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Middle East

France, Syrian opposition say Assad's amnesty not enough

media A demonstration in the Syrian town of Kafranbel on Tuesday Reuters/Handout

France has called for “bolder” reforms from Syrian President Bashar al-Assad, as opposition members, meeting in Turkey, rejected his declaration of an amnesty as too little, too late.

“I fear it may be too late,” French Foreign Affairs Minister Alain Juppé told France Culture radio Wednesday, calling for "a much clearer change of direction, more ambitious and bolder than a mere amnesty".

On Tuesday Assad issued a decree freeing political prisoners, specifying that the amnesty covered members of the Islamist Muslim Brotherhood.

But opposition activists at a three-day meeting, which started Wednesday in the Mediterranean resort of Antalya, said the move was not enough, calling for the Assad regime to be toppled and those responsible for rights violations to be put on trial.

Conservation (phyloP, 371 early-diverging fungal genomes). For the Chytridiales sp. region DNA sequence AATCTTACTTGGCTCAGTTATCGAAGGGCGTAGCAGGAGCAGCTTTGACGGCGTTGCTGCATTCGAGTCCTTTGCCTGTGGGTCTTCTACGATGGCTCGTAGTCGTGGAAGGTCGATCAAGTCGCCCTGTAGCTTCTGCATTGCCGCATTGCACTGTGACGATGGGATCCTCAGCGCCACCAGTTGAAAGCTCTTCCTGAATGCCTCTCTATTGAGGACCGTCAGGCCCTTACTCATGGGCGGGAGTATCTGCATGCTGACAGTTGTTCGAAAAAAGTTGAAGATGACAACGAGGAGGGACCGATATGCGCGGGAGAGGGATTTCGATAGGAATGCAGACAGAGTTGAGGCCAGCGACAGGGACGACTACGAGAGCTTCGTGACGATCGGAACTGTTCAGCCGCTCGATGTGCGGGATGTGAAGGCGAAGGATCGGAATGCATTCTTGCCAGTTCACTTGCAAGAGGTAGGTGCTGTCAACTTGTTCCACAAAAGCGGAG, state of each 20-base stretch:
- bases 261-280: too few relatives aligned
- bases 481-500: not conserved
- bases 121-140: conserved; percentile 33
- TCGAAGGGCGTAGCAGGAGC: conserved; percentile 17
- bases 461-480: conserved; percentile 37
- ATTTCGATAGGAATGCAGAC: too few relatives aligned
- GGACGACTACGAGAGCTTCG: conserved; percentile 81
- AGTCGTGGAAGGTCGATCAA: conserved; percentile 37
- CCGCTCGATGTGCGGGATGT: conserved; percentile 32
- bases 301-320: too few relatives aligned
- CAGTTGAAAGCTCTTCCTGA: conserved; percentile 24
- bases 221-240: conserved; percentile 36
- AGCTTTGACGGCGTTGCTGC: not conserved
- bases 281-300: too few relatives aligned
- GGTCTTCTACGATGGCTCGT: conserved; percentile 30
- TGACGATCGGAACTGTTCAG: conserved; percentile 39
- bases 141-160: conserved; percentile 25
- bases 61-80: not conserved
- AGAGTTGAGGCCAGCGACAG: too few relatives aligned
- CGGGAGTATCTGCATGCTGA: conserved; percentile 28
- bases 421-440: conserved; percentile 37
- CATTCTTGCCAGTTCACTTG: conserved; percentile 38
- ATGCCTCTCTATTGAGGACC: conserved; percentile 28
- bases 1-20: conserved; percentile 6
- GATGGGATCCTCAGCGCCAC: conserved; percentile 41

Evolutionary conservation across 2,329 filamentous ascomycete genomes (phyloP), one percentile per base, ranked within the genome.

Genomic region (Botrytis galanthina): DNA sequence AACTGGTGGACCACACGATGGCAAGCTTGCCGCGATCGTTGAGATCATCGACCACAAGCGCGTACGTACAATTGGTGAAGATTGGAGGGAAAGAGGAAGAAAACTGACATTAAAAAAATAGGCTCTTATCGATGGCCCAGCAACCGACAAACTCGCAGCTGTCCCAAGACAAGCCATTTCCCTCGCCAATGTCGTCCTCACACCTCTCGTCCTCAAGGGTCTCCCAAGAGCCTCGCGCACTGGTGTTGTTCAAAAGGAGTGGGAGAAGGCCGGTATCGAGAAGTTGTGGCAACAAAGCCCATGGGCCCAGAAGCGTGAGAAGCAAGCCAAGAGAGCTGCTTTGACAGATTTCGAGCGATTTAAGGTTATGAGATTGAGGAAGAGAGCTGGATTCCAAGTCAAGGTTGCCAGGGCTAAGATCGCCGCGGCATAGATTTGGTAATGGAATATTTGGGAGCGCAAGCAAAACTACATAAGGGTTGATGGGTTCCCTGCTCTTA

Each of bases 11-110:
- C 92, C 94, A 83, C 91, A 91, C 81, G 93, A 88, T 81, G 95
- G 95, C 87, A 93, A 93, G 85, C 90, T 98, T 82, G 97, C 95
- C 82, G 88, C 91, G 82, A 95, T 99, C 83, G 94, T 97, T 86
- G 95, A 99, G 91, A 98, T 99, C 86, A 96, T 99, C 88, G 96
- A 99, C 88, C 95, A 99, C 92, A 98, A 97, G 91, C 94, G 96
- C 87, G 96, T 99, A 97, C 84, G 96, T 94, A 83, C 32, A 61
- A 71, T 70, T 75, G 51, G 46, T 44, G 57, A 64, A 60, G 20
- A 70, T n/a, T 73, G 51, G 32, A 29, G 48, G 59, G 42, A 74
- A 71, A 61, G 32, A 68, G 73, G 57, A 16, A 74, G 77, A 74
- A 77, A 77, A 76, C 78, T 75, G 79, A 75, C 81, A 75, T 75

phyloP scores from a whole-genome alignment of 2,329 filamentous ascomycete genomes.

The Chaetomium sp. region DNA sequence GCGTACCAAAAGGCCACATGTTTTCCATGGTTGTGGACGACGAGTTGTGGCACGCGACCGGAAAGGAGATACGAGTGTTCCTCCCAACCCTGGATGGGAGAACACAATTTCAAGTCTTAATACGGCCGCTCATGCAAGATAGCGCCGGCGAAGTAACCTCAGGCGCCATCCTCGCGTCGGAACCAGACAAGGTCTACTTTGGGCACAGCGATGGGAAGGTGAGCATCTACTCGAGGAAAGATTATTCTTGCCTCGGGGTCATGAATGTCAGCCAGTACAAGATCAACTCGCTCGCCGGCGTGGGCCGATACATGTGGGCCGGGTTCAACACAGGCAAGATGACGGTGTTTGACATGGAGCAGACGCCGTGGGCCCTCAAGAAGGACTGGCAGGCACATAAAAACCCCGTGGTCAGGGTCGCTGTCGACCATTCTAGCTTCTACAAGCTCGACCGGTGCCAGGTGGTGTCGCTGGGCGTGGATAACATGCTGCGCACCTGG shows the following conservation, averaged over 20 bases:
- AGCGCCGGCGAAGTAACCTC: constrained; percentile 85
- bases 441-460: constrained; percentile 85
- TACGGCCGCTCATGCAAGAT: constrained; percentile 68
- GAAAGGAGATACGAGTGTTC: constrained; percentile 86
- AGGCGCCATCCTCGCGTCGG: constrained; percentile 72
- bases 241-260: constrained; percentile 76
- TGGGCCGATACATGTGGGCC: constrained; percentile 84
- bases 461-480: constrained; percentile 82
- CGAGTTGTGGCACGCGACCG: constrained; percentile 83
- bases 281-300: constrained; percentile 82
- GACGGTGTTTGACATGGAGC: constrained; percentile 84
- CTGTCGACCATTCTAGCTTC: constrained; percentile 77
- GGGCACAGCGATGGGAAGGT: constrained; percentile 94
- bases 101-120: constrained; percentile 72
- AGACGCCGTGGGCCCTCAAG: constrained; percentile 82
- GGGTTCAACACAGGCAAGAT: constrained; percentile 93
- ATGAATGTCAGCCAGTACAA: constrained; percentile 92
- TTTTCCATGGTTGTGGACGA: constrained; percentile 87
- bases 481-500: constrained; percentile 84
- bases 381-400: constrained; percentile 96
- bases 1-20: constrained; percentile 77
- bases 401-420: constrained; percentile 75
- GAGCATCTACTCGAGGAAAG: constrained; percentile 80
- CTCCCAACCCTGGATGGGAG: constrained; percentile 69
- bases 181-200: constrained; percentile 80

Other reactions include:

  • US Secretary of State Hillary Clinton slammed Assad for not ending “violence against his own people” or making serious reforms;
  • Abdul Karim Rihawi of the Syrian Human Rights Observatory welcomed the amnesty and called for “further steps to boost respect for human rights”;
  • Turkey’s Foreign Affairs Minister Ahmet Davutoglu said that it must be followed by “comprehensive reform”.

The ruling Baath Party’s number two, Mohammed Said Bkhetan, has promised that a committee for national dialogue will be set up withing 48 hours, according to pro-government newspaper Al-Watan.

Rights activists reported continuing violence Tuesday, with three people said to have been shot dead and machine-gun fire reported in Rastan, where local people had attacked a police station and seized weapons after 10 civilians were killed on Sunday.

The UN’s children’s agency, Unicef, on Tuesday said it had reports of 30 children shot dead during the clampdown on protests.

An inquiry is to be held into the death of a 13-year-old boy alleged to have been tortured by security services, according to state media.

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